Negotiators from the 15-member Caribbean Community (CARICOM) are intent on striking a deal to keep the global temperature rise at 1.5 degrees of pre-industrial levels, but many fear that a 10-year-old agreement to buy cheap petroleum from Venezuela puts their discussions in jeopardy.
Caribbean leaders on Saturday further advanced their policy position on climate change ahead of the 21st
Conference of Parties, also known as COP 21, scheduled for Paris during November and December of this year.
When the international climate change talks ended in Peru last December, the 15-member Caribbean Community (CARICOM), a political and economic union comprising small, developing, climate-vulnerable islands and low-lying nations, left with “the bare minimum necessary to continue the process to address climate change”.
U.S. President Barack Obama has earned a place in history for taking the first steps towards rectifying a policy that has lasted over half a century without ever achieving its primary goal of ending the Castro regime in Cuba.
Caribbean nations have begun work on a plan to ‘climate smart’ the region's fisheries as part of overall efforts to secure food supplies.
At Plas Kassav, a roadside outlet in Canaries, a rural community in western St. Lucia, a busload of visitors from other Caribbean countries, along with tourists from North America and Europe, sample the 12 flavours of freshly baked cassava bread on sale.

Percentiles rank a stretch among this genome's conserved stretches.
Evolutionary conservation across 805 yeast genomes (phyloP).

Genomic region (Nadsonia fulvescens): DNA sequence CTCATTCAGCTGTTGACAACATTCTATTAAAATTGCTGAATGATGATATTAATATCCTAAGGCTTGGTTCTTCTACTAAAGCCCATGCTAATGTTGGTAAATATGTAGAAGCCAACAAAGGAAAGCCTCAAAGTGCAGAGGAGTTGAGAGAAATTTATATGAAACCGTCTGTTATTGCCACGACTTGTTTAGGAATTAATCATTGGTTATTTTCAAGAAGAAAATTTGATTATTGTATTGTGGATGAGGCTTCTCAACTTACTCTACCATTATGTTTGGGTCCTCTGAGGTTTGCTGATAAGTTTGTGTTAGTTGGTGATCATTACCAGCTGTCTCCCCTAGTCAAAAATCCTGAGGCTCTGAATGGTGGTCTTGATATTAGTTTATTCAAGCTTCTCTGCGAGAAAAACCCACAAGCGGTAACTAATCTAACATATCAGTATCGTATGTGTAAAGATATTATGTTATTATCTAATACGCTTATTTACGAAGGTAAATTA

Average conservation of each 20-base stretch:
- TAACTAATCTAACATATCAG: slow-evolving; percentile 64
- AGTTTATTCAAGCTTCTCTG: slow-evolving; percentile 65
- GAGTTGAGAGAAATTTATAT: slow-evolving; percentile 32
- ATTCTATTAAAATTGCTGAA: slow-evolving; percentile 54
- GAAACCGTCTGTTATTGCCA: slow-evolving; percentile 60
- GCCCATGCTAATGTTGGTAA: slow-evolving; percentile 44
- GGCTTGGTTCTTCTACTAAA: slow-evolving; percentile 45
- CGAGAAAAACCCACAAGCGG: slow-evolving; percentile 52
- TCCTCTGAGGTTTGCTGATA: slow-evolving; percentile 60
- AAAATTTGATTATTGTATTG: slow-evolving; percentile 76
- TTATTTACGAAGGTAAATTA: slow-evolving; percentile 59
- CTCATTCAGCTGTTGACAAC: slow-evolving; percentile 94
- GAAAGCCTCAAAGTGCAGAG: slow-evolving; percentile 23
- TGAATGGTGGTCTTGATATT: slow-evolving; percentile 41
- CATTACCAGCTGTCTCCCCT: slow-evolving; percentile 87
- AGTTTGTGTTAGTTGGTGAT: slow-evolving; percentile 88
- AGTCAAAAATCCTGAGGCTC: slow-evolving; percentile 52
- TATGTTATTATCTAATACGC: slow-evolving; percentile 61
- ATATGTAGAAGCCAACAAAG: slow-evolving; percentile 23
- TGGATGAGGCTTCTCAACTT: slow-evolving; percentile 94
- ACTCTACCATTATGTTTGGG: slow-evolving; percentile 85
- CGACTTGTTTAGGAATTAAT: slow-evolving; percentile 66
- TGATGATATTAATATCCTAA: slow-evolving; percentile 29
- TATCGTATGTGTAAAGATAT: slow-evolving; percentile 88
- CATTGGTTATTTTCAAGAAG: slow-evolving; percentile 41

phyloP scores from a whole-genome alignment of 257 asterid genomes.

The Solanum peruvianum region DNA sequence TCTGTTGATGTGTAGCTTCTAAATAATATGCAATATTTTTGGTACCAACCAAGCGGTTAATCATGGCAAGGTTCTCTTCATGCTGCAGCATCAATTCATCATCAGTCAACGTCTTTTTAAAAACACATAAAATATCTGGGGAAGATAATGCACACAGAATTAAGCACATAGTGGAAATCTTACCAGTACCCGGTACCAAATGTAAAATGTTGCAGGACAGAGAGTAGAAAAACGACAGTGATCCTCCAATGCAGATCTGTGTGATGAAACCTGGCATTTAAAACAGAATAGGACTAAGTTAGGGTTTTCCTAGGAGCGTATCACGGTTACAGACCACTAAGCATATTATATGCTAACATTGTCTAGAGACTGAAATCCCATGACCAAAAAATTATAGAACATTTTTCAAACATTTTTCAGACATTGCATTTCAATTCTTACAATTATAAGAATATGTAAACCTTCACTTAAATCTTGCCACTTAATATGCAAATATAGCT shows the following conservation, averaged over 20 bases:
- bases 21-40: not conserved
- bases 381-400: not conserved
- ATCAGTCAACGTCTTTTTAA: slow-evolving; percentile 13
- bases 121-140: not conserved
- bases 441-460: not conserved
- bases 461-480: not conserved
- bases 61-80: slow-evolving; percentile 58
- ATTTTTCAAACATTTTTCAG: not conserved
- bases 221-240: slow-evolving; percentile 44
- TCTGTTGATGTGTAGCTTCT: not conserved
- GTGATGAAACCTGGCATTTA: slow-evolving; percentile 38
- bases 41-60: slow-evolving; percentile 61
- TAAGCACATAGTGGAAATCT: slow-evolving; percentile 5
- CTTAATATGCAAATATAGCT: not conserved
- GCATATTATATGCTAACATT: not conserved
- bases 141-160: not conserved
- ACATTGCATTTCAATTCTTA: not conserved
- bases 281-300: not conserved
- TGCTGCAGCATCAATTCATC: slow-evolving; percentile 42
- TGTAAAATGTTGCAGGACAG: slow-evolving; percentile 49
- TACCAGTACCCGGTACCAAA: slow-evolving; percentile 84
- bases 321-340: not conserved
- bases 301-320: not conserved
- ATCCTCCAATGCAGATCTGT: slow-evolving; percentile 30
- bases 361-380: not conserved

When it comes to tourism in the 15-member Caribbean Community (CARICOM), The Bahamas -- 700 islands sprinkled over 100,000 square miles of ocean starting just 50 miles off Florida -- is a heavyweight.
As the clock counts down to the last major climate change meeting of the year, before countries must agree on a definitive new treaty in 2015, a senior United Nations official says members of the Alliance of Small Island Developing States (AOSIS) “need to be innovative and think outside the box” if they hope to make progress on key issues.
As concern mounts over food security, two community groups are on a drive to mobilise average people across Antigua and Barbuda to mitigate and adapt in the wake of global climate change, which is affecting local weather patterns and by extension, agricultural production.
Ruth Osman is attractive and well-groomed in tailored slacks and a patterned blouse, topped by a soft jacket worn open. Her demeanour and polished accent belie the stereotypical view that most Caribbean nationals have of Guyanese migrants.
Can Caribbean governments take legal action against other countries that they believe are warming the planet with devastating consequences?
Dr. Ralph Gonsalves, the prime minister of St. Vincent and the Grenadines, says the promises of money by the “biggest polluters in the world” for small island developing states (SIDS) like his to adapt to climate change are a mostly a “mirage".
Despite having an abundance of wind and sunshine, Caribbean countries have found that going green is requiring significant shifts in policy, and most importantly, significant financing.
Guyanese President Donald Ramotar says the death and destruction caused by intense rainfall in three Caribbean Community (CARICOM) countries over the Christmas holidays is a sign that the region has no time to lose in fortifying its resiliance to climate change.
Outraged at a court ruling that would potentially render stateless thousands of Dominican people of Haitian descent, the Caribbean Community on Tuesday suspended the Dominican Republic's bid to join the 15-member regional grouping.